Some serum chemistry markers such as albumin, lactate dehydrogenase (LDH), bilirubin, creatinine, and blood urea nitrogen (BUN) have previously been tested, but the prognostic role of these markers has not yet been fully defined. Serum albumin and BUN levels were found to be independent prognostic factors for prediction of survival in pancreatic cancer, while total bilirubin, direct bilirubin, glutamic-pyruvic transaminase, glutamic-oxalacetic transaminase, serum creatinine, and LDH were not. However, the patients with high serum LDH levels had poor prognosis compared to those with normal levels (4.3 mo vs 7.0 mo) by univariate analysis. Tas et al demonstrated that high serum LDH levels were significantly associated with tumor burden and reflected tumor growth and invasion potential in patients with pancreatic cancer. Similarly, Stocken et al, in their study including 653 pancreatic cancer patients, detected that albumin, alkaline phosphatase (ALP), LDH, BUN, and aspartate aminotransferase (AST) were independent prognostic indicators for survival in patients with advanced pancreatic cancer. A recent study conducted by Haas et al showed that in univariate analysis, pretreatment LDH (HR = 2.04) levels were significantly associated with time-to progression (TTP). Regarding OS, baseline LDH (HR = 2.07), C-reactive protein (CRP) (HR = 1.69), and bilirubin (HR = 1.62) were significant prognostic factors. In the multivariate analyses, pre-treatment bilirubin and CRP for OS had an independent prognostic value. They concluded that CRP, LDH, and bilirubin can also provide prognostic information on TTP and OS. Table 3 indicates selected trials of laboratory factors in pancreatic cancer.
Table 3 Selected trials of laboratory prognostic factors in pancreatic cancer.
Pretreatment LDH levels were significantly associated with TTP. Baseline LDH,CRP, and bilirubin were significant prognostic factors for OS
mOS: Median overall survival; WBC: White blood cell; PLR: Platelet to lymphocyte ratio; NLR: Neutrophil to lymphocyte ratio; BUN: Blood urea nitrogen; LDH: Lactate dehydrogenase; AST: Aspartate aminotransferase; ALP: Alkaline phosphatase; TTP: Time to progression; CRP: C-reactive protein; CEA: Carcinoembryonic antigen.
Gemcitabine is transported into the cell mainly by human equilibrative nucleoside transporter 1 (hENT1) (also known as SLC29A1). hENT1 has been investigated as a predictive biomarker of gemcitabine efficacy, mostly in pancreatic cancer, and populations of cells with lower hENT1 expression may be relatively gemcitabine resistant due to reduced intracellular accumulation of the drug. Previous studies suggest that hENT1 protein expression is associated with increased OS and DFS in pancreatic cancer patients who received gemcitabine[62,63]. Recently, in patients who were included in the ESPAC 1-3 trials and were treated with adjuvant gemcitabine or 5-fluorouracil (5-FU), the results of tissue microarrays for hENT1 was presented at the 2013 ASCO annual meeting. The median OS time for patients with high hENT1 expression who received gemcitabine was significantly better than that of patients with low hENT1 expression (26.2 mo vs 17.1 mo, P = 0.002). However, there was no difference among patients treated with 5-FU with respect to hENT1 expression. The authors concluded that patients with high hENT1 expression might benefit more from gemcitabine treatment.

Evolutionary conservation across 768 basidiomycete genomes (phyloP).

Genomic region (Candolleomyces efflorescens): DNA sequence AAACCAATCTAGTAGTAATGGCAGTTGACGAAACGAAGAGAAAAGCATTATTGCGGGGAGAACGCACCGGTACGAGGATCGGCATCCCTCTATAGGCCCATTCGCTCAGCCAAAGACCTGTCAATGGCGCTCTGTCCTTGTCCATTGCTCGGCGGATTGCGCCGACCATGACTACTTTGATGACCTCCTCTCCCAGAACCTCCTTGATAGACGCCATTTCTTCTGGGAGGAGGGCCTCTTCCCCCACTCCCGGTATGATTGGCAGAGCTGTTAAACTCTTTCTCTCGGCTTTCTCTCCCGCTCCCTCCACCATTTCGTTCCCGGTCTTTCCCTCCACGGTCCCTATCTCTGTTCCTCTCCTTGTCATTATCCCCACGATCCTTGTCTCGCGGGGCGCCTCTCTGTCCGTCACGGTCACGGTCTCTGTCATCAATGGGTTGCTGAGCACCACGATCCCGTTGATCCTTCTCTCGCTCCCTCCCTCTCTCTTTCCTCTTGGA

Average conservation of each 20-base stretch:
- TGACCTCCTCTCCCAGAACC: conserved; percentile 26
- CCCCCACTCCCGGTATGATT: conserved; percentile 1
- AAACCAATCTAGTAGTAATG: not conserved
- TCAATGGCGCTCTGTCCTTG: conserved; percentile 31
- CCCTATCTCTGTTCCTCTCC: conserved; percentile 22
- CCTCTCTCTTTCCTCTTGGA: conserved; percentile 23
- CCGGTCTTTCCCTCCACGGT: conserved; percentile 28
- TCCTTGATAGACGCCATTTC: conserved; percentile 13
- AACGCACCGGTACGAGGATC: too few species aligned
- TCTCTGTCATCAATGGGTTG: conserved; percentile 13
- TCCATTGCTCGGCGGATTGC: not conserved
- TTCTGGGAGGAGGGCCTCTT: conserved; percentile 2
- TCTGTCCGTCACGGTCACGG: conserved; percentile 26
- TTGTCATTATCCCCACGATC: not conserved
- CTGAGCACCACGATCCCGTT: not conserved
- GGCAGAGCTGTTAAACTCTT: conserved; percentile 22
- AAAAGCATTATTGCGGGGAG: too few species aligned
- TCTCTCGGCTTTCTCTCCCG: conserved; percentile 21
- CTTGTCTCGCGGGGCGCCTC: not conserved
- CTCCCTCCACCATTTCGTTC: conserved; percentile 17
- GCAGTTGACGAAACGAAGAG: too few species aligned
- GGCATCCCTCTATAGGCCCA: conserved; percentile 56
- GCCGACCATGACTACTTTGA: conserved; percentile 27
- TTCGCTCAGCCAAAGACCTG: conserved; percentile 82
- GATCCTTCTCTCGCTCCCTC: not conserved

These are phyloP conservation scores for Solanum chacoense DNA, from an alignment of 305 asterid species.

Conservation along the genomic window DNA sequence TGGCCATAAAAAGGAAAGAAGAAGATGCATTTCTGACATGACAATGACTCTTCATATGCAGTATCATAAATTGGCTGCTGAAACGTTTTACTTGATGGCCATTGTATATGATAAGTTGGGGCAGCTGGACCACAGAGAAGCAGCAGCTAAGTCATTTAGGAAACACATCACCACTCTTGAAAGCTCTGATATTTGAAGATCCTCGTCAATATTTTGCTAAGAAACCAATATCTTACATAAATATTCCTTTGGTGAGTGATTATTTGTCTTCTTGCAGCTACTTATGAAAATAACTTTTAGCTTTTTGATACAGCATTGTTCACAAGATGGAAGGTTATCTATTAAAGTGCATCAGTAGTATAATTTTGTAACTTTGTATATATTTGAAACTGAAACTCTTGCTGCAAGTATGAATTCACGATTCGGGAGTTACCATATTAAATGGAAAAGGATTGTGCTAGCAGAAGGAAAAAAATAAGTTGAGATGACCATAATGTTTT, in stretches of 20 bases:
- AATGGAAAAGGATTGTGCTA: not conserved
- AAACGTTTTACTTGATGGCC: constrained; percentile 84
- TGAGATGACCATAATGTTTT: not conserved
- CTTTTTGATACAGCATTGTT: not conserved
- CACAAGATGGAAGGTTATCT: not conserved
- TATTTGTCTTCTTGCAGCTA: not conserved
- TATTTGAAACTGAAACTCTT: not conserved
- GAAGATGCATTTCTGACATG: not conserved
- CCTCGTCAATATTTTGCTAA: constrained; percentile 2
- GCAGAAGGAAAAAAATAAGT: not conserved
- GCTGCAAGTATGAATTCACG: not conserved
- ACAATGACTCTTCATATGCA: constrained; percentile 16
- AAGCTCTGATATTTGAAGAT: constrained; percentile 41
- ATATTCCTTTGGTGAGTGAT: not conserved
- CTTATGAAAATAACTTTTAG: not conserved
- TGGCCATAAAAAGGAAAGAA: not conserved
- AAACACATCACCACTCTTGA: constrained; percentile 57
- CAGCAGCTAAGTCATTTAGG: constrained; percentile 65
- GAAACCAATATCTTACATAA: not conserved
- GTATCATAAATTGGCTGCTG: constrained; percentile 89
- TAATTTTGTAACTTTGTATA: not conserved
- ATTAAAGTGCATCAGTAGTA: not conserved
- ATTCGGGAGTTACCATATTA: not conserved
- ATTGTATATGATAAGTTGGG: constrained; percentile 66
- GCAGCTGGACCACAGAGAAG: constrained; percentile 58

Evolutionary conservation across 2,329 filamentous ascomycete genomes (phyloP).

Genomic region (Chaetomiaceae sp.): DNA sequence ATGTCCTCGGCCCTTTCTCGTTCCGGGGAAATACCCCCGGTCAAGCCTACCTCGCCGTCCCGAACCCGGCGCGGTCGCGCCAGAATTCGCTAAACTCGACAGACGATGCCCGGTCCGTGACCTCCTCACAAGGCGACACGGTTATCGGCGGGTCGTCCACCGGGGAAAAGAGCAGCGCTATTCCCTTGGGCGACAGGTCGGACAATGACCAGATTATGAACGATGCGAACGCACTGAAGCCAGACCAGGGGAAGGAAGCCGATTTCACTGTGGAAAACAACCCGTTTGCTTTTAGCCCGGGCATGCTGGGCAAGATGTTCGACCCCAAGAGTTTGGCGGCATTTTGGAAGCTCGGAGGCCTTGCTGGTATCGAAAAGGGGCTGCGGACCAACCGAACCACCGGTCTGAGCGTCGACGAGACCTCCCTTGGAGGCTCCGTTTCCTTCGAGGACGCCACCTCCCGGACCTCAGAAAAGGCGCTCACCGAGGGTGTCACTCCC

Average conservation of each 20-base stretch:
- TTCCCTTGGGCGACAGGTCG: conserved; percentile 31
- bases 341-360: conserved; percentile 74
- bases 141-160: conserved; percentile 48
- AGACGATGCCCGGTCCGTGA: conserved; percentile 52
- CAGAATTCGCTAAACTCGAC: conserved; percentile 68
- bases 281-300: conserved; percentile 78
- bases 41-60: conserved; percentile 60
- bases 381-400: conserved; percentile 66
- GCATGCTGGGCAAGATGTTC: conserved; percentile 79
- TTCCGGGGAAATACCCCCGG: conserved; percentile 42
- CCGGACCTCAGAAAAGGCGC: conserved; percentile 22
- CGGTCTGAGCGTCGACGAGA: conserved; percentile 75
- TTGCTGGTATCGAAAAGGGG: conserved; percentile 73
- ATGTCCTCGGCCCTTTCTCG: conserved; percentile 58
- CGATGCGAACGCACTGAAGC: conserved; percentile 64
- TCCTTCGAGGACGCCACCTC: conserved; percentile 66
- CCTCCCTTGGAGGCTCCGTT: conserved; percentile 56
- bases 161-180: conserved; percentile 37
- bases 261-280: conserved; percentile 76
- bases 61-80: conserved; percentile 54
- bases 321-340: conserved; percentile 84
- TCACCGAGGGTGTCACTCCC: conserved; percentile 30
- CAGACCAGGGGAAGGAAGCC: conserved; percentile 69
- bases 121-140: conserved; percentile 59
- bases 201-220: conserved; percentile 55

SPARC (secreted protein and rich in cysteine), a matricellular protein found to be under-expressed in certain cancers, has emerged as a multifunctional protein capable of inhibiting the growth of pancreatic, colorectal, and ovarian cancers[65,66]. The significance of expression of SPARC as a prognostic factor in the stroma of pancreatic tumors has been shown. In a study performed by Sinn et al, immunohistochemistry in the tissue sample for expression of SPARC in the stroma around the tumor, but also in the tumor cell, of patients from the Charité Onkologie (CONKO)-001 study was carried out and their results were presented at the 2013 ASCO annual meeting. Patients who received gemcitabine as adjuvant treatment had a longer DFS and OS when stromal and cytoplasmic expression of SPARC was not-strong or negative, respectively, compared with strong expression of SPARC. Thus, SPARC expression estimation, both in the tumor or its stroma, seems to be a valuable prognostic factor in patients receiving gemcitabine as adjuvant therapy in patients with pancreatic cancer.
The prognostic significance of circulating tumor cells (CTCs) has been investigated and patients who had CTCs (more than 1 in 7.5 mL) before curative surgery, or after therapy initiation, has a trend towards poorer OS or PFS. Bidard et al prospectively analyzed patients with locally advanced unresectable pancreatic cancer before and after 2 mo of chemotherapy for CTCs. More than one tumor cell in 7.5 mL was considered as positive. Before treatment, 5% of patients had positive detection of CTCs and 9% at the end of 2 mo of therapy. This positivity was found to be associated with poor tumor differentiation and the OS was shorter in these positive patients. The determination of CTCs in patients with pancreatic cancer seems to have a negative prognostic role. There is a significant relationship between the amount of peritumoral CD4+ and CD8+ T-cells and survival in patients with pancreatic cancer and it was found to be an independent prognostic factor for OS.